# Thread: Total complications in both groups

1. ## Total complications in both groups

Hi,

I have the following question:

In my study I compare two kinds of surgery options. Group A has 9 patients and group B has 6 patients. When comparing the seperate complications there is no significant difference. But now I want to compare the total of complications between group A and group B.

Group A (9 pt): total 11 complications in 6 patients (3 patients had no complications
Group B (6 pt): total 2 complications, both in the same patient (5 patients had no complication)

Which test suits my question best?

Thanks

2. ## Re: Total complications in both groups

Are you saying you want to collapse all complication types to create a composite outcome. Say, any outcome (y/n; e.g., site infection, readmission, rejection, etc.)?

3. ## Re: Total complications in both groups

I want to compare the total amount of complications between group A (9 patients) en group B (6 patients) (11 vs 2 complications) and see if there is a significant difference.

4. ## Re: Total complications in both groups

Check out Fisher's exact test.

Side note, you will have limited generalizability of results if the intervention was not randomized.

5. ## Re: Total complications in both groups

Originally Posted by chabby
Which test suits my question best?
Hi Chabby,

Count data is typically best examined through a Poisson model. If there are any differences between patients regarding length of time during which a complication could be observed, this can also be handled via the model offset. I don't believe you have to worry about that in your case, though. So that should help simplify things. Alternatively, you could compare groups via a non-parametric test such as Kruskal-Wallis or Mann-Whitney and report median (1st, 3rd quartiles). A third alternative is to do a two-sample Student's t-test and report mean +/- standard deviation. These 3 ways are listed in the order that I recommend. If you aren't comfortable with the Poisson method, then I would say go with the non-parametric approach. However, as hlsmith indicates, if there are differences between groups, it can confound your results. A Poisson model could help adjust for differences.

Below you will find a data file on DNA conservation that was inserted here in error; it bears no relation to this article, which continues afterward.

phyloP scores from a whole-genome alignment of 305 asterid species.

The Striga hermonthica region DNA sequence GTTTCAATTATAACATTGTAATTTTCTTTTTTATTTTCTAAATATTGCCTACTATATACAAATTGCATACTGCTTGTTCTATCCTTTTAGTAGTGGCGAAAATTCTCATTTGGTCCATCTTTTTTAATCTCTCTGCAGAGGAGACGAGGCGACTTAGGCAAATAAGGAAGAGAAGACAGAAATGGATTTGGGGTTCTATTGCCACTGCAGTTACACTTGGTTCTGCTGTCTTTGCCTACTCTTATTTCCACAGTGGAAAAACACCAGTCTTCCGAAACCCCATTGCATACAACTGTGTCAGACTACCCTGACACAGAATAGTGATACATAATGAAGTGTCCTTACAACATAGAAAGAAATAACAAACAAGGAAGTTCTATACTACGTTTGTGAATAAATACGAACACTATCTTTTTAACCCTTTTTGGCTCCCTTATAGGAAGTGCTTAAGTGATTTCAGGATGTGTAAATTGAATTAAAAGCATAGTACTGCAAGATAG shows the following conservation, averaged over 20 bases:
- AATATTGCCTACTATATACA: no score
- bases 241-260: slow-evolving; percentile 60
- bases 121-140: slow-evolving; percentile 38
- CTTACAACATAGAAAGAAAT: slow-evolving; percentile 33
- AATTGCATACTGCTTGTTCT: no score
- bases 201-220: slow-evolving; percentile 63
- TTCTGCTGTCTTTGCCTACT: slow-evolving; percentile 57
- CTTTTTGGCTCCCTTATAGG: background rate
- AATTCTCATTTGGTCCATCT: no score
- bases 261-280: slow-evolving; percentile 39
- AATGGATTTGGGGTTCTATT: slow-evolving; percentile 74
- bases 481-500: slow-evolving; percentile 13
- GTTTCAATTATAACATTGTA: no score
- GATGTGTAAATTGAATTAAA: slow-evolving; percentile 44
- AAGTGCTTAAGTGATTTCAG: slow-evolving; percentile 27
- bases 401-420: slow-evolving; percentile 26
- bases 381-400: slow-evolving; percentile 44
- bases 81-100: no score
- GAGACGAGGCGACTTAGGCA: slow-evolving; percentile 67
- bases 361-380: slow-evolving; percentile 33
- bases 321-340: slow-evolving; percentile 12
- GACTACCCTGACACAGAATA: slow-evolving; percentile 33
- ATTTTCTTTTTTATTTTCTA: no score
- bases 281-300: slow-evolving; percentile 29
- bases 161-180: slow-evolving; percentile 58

6. ## Re: Total complications in both groups

I must not have read the fine details. Mostater is correct in proposing a Poisson model. That would be my first choice as well.

However the OP may be limited in their modeling and controlling for other covariates, given the very small sample size.

7. ## Re: Total complications in both groups

Thanks for all the help, but I'm still not finished asking.

One of my teachers recommends the following:
Every complication is one patient and then make a cross-tab.

With the next information:
Group A (9 pt): total 11 complications in 6 patients (3 patients had no complications
Group B (6 pt): total 2 complications, both in the same patient (5 patients had no complication)

You will get this cross-tab:

Group A Group B
Complication 11 2
No complication 3 5

He mentioned just to run a fisher's exact test then.

But I thought this would not be allowed.

8. ## Re: Total complications in both groups

If I were you, I would categorise patientsinto having 1 or more complications or no complications at all; then you should be able to do Fishers.

9. ## Re: Total complications in both groups

Originally Posted by chabby
He mentioned just to run a fisher's exact test then.

But I thought this would not be allowed.
When comparing frequencies between groups as you just described, Fisher's is perfectly allowed. This is different than comparing # of complications between groups. Now you are comparing # of patients having complications between groups. So use Fisher's for that analysis.

10. ## Re: Total complications in both groups

You will have to modify your previous numbers for using the Fisher's Test:

lllllllllllllllllllComplication(s) No Complication
Group A.......... 6.................3
Group B...........1................ 5

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